"A second! Why, that's ten times as fast as the regular liners! Must use a whale of a lot of fuel. And where do you keep it? The fuel, I mean."

"Make it right on board. I'm telling you Carr, the Nomad has no equal. She's a corker."

"I'll say she is. But what do you mean-make the fuel?"

"Cosmic rays. Everywhere in space you know. Seems they are the result of violent concentrations of energy that cause the birth of atoms. Thrygis doped out a collector of these rays that takes 'em from their paths and concentrates 'em in a retort where there's a spongy metal catalyst that never deteriorates. Here there is a reaction to the original action out in space and new atoms are born, simple ones of hydrogen. But what could be sweeter for use in one of our regular atomic motors? The energy of disintegration is used to drive the generators of the artificial gravity field, and there you are. Sounds complicated, but really isn't. And nothing to get out of whack either."

* * *

eats the rocket motors and bulky fuel of the regular liners a mile, doesn't it? But since when are you a navigator, Mado?"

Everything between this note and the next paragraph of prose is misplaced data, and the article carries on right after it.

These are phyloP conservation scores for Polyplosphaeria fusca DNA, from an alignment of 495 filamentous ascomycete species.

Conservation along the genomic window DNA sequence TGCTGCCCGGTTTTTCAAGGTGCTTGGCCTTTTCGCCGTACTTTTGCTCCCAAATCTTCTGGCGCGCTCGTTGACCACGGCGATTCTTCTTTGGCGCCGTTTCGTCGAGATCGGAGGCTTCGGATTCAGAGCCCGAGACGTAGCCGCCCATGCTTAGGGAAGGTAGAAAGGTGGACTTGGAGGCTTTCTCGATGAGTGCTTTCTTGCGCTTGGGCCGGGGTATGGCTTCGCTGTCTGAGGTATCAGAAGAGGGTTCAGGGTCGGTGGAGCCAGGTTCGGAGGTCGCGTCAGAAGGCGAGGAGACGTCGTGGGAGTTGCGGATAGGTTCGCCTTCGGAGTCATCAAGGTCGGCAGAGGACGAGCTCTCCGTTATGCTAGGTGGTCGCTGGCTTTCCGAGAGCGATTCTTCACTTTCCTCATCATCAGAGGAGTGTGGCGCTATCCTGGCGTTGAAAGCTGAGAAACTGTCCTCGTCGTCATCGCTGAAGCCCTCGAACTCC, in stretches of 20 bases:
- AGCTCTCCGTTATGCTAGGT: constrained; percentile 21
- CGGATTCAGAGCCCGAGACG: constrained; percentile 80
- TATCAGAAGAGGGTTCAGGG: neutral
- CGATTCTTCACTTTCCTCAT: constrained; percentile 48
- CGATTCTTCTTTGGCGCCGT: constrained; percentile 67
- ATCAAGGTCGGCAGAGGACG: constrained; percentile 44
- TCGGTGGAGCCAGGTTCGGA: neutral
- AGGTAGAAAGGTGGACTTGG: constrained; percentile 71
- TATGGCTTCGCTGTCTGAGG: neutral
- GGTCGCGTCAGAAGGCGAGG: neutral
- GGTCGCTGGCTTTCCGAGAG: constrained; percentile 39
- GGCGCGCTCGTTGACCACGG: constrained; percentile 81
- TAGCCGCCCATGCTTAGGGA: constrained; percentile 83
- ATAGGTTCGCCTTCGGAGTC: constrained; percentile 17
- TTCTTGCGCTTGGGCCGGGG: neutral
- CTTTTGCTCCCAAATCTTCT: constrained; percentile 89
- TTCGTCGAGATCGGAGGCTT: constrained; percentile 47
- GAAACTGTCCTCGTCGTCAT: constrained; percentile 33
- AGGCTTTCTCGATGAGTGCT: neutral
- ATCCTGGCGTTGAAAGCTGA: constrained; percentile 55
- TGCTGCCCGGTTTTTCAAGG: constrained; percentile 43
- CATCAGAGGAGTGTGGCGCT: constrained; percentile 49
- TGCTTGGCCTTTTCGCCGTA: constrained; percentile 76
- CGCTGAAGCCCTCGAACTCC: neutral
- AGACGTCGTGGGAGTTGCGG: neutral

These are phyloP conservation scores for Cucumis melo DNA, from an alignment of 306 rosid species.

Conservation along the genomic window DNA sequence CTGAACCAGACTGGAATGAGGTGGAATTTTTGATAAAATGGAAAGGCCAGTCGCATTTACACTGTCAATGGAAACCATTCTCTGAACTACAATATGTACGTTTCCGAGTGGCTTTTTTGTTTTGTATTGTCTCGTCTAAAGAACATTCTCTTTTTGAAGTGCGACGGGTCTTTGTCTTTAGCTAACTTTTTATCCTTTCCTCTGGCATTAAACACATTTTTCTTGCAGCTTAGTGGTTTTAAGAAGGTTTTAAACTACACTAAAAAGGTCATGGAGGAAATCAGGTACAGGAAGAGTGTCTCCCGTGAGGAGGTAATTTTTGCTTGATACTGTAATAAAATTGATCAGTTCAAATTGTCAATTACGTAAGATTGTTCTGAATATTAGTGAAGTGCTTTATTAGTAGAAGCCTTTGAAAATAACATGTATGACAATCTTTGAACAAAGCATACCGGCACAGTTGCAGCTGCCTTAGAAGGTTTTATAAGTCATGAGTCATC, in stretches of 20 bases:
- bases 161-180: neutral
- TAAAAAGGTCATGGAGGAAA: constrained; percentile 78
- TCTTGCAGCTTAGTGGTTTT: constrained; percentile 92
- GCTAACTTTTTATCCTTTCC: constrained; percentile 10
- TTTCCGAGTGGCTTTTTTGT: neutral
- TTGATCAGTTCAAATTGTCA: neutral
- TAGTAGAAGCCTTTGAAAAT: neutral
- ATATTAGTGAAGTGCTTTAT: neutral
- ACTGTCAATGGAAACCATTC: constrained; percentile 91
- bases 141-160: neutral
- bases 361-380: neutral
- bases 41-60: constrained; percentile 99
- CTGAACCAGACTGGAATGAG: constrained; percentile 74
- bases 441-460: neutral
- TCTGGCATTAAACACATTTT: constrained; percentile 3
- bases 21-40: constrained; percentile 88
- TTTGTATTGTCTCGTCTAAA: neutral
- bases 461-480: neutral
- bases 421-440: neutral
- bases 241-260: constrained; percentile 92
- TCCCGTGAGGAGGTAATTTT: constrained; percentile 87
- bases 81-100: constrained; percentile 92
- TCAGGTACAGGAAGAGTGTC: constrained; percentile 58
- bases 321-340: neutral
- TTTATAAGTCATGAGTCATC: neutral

"Don't need to be a navigator with the Nomad. She's automatic, once the controls are set. Say we wish to visit Venus. The telescope is sighted on that body and the gravity forces adjusted so we'll be attracted in that direction and repelled in the opposite direction. Then we can go to bed and forget it. The movement of the body in its orbit makes no difference because the force follows wherever it goes. See? The speed increases until the opposing forces are equal, when deceleration commences and we gradually slow down until within ten thousand miles of the body, when the Nomad automatically stops. Doesn't move either, until we awaken to take the controls. How's that for simple?"

"Good enough. But suppose a wandering meteor or a tiny asteroid gets in the way? At our speed it wouldn't have to be as big as your fist to g

o through us like a shot."